It is carefully advised to manage patients on long-term corticosteroids by gradually tapering doses to 5–7.5 mg/ daily during this pandemic [13]. These concepts can evolve rapidly based on new data. In the immediate future, the French society of anesthesia and resuscitation (FSAR) proposes the following recommendations (Table 1) [14]. COVID-19 Clinical Guidance for Adult Patients with Rheumatic Diseases on April 11, 2020. Developed by the ACR COVID-19 Clinical Guidance Task Force [9]. A task force formed by rheumatologists and infectious diseases’ specialits covened on March the 26th IN ORDER to provide guidance for rheumatologists about ARD management in pandemic time [9].

Table 1. FSAR guidance for NSAIDs ans corticosteroids intake in COVI19 pandemic time.

1 Patients on anti-inflammatory drugs or other immunosuppressants for chronic pathology should not interrupt their treatment, unless the doctor following them advises otherwise for this pathology
2 The treatment of ill-tolerated fever or pain in the context of COVID19 or any other respiratory virosis is based on paracetamol, without exceeding the dose of 60 mg / kg / day and 3 g / day. NSAIDs should be banned.
3 The use of NSAIDs perioperatively remains possible, but must be evaluated on a case-by-case basis and must be kept as short as possible (2 days maximum).
In the case of an outpatient journey, the patient must be made aware of the need to stop them immediately at the first sign of infection.
4 Patients must be informed of the risks and benefits of these treatments and this evaluation must be traced in the patient's medical file.
5 FSAR advises that use of corticosteroids like dexamethasone, remains possible, but must be strictly limited to the intraoperative and must be evaluated on a case by case basis.

Those guidance does not replace rheumatologist judgement of the based on clinical severity of the infection or the ARD. Mostly guideline panel recommends underlying general preventive measures, e.g., social distancing and hand hygiene, reduced exposure of patients with minimizing health encounters (Table 2).

Table 2. ACR guidance for Adult patients with Rheumatic diseases.

1 Glucocorticoids should be used at it lowest necessary dose regardless of exposure or infection status if needed to contrôle underlying disease. They should never be stopped precipitously.
2 Stable patients with no COVID 19 infection or exposure shoud continue their treatment either NSAIDs or immunosuppressants (CsDMARDs, Ts DMARDs or bDMARDs) with no modification or dose reduction in case of life threatning organ lesion
3 In patients already on corticosteroids guidance does not prohibit its prescription if necessary nor its continuation in stable patients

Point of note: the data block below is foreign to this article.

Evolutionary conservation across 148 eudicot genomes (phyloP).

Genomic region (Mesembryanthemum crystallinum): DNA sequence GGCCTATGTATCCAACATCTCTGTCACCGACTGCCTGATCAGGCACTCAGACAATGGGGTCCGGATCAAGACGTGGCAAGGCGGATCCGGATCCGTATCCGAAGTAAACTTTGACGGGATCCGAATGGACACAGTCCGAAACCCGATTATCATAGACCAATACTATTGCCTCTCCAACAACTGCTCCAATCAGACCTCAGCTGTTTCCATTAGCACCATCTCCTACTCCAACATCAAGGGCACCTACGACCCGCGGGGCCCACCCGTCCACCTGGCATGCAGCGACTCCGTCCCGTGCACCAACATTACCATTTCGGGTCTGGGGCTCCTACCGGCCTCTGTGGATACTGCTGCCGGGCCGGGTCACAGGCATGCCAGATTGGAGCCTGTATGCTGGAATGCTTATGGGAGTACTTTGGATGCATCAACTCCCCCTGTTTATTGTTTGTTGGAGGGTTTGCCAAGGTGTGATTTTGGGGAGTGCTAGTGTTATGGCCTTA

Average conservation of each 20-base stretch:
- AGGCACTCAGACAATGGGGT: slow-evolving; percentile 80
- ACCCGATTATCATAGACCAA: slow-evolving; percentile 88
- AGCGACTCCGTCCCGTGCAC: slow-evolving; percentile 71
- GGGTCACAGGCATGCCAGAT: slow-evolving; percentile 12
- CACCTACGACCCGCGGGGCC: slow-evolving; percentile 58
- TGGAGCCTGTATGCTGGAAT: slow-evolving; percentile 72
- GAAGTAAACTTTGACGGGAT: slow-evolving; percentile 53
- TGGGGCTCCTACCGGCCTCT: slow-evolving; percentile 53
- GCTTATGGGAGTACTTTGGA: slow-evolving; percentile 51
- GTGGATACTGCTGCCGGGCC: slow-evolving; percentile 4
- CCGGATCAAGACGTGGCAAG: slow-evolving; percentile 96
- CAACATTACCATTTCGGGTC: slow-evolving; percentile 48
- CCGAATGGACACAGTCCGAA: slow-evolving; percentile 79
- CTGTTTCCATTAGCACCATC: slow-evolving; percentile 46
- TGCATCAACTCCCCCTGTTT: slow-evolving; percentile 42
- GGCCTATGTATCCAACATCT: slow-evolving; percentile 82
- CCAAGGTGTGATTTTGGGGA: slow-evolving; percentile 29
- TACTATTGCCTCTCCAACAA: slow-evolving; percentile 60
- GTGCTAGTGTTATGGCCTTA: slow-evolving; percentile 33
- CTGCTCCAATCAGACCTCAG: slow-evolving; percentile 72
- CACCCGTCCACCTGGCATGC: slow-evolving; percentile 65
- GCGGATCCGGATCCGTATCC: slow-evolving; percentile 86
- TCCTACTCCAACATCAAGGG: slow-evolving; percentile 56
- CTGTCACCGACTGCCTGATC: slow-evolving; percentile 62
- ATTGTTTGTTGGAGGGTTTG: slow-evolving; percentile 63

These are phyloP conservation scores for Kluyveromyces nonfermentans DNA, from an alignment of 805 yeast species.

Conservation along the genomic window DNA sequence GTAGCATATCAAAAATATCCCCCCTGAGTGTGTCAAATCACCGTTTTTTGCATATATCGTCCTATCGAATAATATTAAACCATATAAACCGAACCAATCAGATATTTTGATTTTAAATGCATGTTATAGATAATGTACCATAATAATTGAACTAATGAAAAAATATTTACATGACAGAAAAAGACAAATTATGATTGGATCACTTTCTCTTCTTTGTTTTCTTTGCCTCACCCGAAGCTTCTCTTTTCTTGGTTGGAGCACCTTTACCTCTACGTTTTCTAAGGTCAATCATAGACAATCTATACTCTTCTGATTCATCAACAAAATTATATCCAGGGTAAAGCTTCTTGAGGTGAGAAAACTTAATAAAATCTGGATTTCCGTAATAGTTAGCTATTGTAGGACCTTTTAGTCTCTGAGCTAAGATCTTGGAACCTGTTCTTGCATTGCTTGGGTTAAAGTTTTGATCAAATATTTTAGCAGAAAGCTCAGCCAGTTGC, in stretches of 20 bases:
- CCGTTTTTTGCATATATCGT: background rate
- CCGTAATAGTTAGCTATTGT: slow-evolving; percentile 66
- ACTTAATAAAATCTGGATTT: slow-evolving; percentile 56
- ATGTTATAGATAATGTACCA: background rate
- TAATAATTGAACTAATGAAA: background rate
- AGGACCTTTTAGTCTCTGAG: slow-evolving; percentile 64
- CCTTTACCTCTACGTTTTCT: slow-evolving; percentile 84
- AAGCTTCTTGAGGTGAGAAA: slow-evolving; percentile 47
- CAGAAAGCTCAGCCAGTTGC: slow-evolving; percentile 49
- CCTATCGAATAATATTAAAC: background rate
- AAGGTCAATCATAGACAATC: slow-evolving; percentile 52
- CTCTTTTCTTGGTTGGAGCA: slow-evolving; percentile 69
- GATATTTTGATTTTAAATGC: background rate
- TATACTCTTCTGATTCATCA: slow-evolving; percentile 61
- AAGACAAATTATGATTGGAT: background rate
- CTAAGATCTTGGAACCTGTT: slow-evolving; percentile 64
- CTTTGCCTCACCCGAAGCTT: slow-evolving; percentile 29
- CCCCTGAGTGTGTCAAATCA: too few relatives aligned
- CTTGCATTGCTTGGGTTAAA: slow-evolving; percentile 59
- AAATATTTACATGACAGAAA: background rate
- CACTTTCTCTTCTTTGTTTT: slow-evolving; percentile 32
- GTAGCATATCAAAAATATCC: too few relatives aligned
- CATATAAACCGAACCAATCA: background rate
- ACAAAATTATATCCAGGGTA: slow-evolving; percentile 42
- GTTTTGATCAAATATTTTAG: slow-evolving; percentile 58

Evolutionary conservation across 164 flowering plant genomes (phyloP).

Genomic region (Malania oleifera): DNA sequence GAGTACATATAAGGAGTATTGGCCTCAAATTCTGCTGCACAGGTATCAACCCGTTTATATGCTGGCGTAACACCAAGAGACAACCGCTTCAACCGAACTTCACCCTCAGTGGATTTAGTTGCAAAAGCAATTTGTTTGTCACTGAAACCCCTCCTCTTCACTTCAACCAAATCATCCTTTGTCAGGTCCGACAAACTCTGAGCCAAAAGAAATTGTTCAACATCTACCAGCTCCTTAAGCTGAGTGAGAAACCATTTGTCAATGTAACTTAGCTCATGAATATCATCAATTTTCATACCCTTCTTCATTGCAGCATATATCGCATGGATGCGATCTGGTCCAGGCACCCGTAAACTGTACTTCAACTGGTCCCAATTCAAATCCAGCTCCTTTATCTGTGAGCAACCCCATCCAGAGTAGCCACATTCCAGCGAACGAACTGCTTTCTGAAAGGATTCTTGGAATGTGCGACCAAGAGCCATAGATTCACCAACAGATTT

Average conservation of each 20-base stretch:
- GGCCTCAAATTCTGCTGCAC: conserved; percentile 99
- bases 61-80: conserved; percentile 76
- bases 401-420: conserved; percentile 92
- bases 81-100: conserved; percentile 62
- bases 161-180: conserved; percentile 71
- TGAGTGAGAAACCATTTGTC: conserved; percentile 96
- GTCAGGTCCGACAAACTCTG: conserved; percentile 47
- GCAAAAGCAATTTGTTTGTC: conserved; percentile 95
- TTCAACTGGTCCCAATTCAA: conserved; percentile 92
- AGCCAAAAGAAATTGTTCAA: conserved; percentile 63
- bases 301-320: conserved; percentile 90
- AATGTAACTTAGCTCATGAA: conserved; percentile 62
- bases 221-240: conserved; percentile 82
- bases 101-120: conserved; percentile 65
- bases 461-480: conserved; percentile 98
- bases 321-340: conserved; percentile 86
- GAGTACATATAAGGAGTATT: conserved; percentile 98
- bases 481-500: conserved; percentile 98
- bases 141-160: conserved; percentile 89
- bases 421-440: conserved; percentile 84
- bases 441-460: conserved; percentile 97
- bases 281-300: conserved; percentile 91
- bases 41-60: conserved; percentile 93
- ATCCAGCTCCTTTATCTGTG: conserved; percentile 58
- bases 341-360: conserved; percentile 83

In Rheumatology,especially in chronic inflammatory rheumatic diseases, it is common to prescribe immunosuppressants drugs, such as NSAIDs, corticosteroids, DMARDs either biologic or synthetic such as methotrexate, salazopyrine, leflunomide, JAK inhibitors or hydroxychloroquine (HCQ). The latter is currently at the heart of a fervent debate on its potential therapeutic effects on COVID infection. Some of these are actually major therapeutic pathways trialled or clinically used to date (such as HCQ , tocilizumab or baricitinib) [15]. Potential therapeutic targets of DMARDs possibly effective in the fight against COVID are summarized below (Figure 1).


Figure 1: Potential therapeutic targets of COVID-19.

Hydroxychloroquine and chloroquine in COVID 19

HCQ a sulfate derivative of Chloroquine (CQ) (N4-(7-Chloro-4-quinolinyl)-N1, N1-diethyl-1,4- pentanediamine) with introduced hydroxyl group , ( both synthetic anti malarial drugs) was first commercialized in 1946 and proved to be less (~40%) toxic than CQ in animals [16]. CQ and HCQ are treatments whose rheumatological indication is broad in RA, systemic lupus. It has been widely prescribed for decades with few serious side effects and a confirmed immunomodulatory effect. Its off-label prescription in covid 19 is mainly based on its invoked intracellular action [16,17].

After receptor binding, lysosomal proteases cleave the spike protein releasing the signal peptide that mediates intracellular entry [18]. At therapeutic concentrations CQ is able to increase the endosomal pH required for virus/cell fusion in order to inhibit the toll-like receptor activity and to interfere with terminal glycosylation of the cellular receptor ACE2. Thus, CQ may negatively influence the virus-receptor binding, resulting in a potential effect of the drug on both entry and post-entry stages of the SARS CoV infection [19-21].